For many, the word “newsroom” evokes an image of reporters sitting in an office and typing furiously away at their computers. But as newsrooms are embracing Artificial Intelligence (AI) and switching up their workflows, reporters suddenly aren’t the only ones filing and publishing stories – automated bots are doing the same as well.
In the past few years, newsrooms have made great strides in expanding their reporting capabilities, all through AI and other new technologies. Now that the landscape has changed, what does this mean for PR professionals and how does this affect the way they build relationships and pitch stories to reporters? And, are there any limitations of AI in the newsroom and how will its functions evolve in the next few years? In this article, we explore all that and more!
How newsrooms use AI
#1 – Suggesting content to readers
This year, Netflix moved on from using algorithms on designated batches of users to an image-based real-time algorithm to make personal recommendations on what movies and TV shows to watch. Amazon‘s algorithm recommends you items you might like, based on what the company calls ‘item-based collaborative filtering‘. Now, news portals and platforms are getting in on the fun as well.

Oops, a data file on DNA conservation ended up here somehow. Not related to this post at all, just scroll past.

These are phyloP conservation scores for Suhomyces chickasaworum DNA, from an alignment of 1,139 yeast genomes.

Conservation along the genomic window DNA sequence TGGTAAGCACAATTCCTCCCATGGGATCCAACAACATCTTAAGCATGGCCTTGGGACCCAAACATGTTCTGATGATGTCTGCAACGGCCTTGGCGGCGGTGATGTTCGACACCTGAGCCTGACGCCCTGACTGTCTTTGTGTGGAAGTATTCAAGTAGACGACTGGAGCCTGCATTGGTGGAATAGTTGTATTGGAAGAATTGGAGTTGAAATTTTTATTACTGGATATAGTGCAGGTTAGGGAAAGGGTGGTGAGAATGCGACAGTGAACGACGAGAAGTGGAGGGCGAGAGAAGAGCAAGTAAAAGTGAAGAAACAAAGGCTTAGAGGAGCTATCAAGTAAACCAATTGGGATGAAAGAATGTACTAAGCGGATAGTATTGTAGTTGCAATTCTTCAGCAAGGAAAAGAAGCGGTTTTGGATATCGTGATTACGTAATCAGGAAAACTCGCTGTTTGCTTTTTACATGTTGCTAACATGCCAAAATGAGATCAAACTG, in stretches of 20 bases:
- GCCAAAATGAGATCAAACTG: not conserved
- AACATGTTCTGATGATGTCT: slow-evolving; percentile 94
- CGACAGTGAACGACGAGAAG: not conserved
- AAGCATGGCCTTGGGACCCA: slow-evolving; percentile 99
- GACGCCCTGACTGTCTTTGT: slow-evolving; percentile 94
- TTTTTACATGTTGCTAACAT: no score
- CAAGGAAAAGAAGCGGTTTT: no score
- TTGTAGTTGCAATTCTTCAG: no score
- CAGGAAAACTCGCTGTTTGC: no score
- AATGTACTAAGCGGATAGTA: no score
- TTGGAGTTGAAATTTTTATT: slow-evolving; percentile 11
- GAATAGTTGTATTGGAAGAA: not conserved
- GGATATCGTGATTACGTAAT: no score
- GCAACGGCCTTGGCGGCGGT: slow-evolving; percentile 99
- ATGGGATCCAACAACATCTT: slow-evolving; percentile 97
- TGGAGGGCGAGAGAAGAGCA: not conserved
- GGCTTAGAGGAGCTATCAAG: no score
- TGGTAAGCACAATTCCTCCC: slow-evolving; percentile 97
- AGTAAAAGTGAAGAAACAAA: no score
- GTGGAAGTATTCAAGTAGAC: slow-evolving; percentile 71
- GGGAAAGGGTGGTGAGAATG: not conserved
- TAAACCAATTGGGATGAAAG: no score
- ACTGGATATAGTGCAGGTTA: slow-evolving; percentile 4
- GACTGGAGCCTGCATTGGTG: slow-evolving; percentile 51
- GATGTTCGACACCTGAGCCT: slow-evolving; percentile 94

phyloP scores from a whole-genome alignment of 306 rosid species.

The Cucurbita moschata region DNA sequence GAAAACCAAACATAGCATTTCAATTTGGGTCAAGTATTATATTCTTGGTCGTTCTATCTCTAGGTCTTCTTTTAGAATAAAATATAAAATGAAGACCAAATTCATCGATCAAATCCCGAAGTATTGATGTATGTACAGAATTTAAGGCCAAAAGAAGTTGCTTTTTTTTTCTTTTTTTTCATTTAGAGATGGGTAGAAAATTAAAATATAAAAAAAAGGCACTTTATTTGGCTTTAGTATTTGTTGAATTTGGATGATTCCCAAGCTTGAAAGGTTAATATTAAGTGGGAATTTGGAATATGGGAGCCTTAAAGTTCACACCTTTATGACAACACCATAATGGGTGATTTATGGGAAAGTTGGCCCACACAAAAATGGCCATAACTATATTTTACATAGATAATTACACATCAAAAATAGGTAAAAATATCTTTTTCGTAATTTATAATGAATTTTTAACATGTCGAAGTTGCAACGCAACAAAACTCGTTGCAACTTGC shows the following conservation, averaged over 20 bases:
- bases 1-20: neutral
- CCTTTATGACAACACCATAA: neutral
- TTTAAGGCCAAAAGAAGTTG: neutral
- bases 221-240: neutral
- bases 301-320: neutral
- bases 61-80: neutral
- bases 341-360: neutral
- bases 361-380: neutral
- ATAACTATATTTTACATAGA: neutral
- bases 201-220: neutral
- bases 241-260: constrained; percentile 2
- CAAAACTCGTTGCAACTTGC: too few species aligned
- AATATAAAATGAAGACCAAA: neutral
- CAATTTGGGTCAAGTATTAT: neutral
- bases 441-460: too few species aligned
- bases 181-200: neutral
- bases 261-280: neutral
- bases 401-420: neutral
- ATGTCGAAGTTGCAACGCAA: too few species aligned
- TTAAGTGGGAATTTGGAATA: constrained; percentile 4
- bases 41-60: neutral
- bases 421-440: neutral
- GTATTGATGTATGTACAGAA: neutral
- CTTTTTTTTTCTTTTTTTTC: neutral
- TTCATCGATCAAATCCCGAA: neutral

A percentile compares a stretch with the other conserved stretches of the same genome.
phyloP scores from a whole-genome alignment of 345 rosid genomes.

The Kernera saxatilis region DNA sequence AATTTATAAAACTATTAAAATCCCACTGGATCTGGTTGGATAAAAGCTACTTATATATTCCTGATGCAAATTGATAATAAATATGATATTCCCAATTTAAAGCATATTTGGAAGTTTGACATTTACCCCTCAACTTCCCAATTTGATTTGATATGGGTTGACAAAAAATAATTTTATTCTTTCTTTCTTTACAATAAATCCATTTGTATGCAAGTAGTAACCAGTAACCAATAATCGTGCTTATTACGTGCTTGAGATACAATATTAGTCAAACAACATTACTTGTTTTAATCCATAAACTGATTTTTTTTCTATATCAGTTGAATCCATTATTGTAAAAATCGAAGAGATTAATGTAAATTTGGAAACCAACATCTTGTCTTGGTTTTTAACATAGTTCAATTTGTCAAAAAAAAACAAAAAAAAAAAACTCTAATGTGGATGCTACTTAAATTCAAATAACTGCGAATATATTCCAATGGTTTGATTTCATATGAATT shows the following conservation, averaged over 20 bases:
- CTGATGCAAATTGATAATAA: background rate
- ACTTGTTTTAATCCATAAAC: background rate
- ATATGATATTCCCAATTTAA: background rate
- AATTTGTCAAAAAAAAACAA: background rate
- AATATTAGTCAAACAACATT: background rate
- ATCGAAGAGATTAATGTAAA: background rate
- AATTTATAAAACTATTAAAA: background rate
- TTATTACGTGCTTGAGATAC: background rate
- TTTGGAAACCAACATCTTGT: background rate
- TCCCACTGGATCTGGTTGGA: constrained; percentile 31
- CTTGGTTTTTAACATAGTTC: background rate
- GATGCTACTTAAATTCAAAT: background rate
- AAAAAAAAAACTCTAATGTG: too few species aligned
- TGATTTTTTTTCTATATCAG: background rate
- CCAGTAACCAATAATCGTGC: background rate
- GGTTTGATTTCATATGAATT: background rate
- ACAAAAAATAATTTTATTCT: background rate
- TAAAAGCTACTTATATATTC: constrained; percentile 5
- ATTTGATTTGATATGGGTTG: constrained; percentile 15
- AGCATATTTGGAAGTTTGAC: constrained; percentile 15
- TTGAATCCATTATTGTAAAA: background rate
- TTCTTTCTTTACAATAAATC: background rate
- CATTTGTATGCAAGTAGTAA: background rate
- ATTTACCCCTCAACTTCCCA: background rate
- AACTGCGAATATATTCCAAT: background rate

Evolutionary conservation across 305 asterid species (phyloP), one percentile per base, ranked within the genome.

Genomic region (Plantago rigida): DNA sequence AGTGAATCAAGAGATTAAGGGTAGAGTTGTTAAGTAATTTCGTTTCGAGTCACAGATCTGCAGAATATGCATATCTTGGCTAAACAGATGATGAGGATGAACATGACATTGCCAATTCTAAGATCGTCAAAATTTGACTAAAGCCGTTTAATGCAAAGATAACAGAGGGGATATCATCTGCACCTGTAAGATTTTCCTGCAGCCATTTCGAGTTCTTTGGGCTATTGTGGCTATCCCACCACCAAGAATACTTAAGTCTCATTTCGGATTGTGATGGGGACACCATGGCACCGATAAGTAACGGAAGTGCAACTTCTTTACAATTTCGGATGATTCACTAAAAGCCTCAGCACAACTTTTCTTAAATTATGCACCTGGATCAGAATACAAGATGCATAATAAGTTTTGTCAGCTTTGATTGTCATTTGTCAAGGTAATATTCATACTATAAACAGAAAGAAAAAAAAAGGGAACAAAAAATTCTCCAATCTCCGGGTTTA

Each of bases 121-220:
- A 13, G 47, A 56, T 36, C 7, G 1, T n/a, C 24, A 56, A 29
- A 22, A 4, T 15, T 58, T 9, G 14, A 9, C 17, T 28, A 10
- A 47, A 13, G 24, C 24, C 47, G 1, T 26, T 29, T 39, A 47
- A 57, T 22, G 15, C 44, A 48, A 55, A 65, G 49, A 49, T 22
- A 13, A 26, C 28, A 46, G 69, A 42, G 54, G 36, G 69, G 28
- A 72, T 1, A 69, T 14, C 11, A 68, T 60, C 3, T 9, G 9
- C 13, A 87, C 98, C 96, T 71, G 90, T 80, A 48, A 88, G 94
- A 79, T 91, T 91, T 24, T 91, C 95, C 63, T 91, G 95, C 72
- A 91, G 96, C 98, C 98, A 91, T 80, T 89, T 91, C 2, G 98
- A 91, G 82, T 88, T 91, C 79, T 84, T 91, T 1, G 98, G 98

By using AI technology, news portals can now offer recommendations for their readers and cater to them on a more personal level. In the UK, for example, The Times and Sunday Times are currently developing a recommendation service called James. This tool uses advanced algorithms to learn about individual preferences and personalises recommendations to readers in terms of format, time and frequency.
Miles ahead is China’s news app, Toutiao. When a reader logs in to the app, their news feed is updated based on their reading preferences, the average time they spend on an article and their location. Every day, Toutiao adds more than 200,000 articles from more than 4,000 news outlets serving more than 700 million registered users of which about 120 million log in every day, with an average engagement of 74 minutes spent on the app per day – that’s very impressive.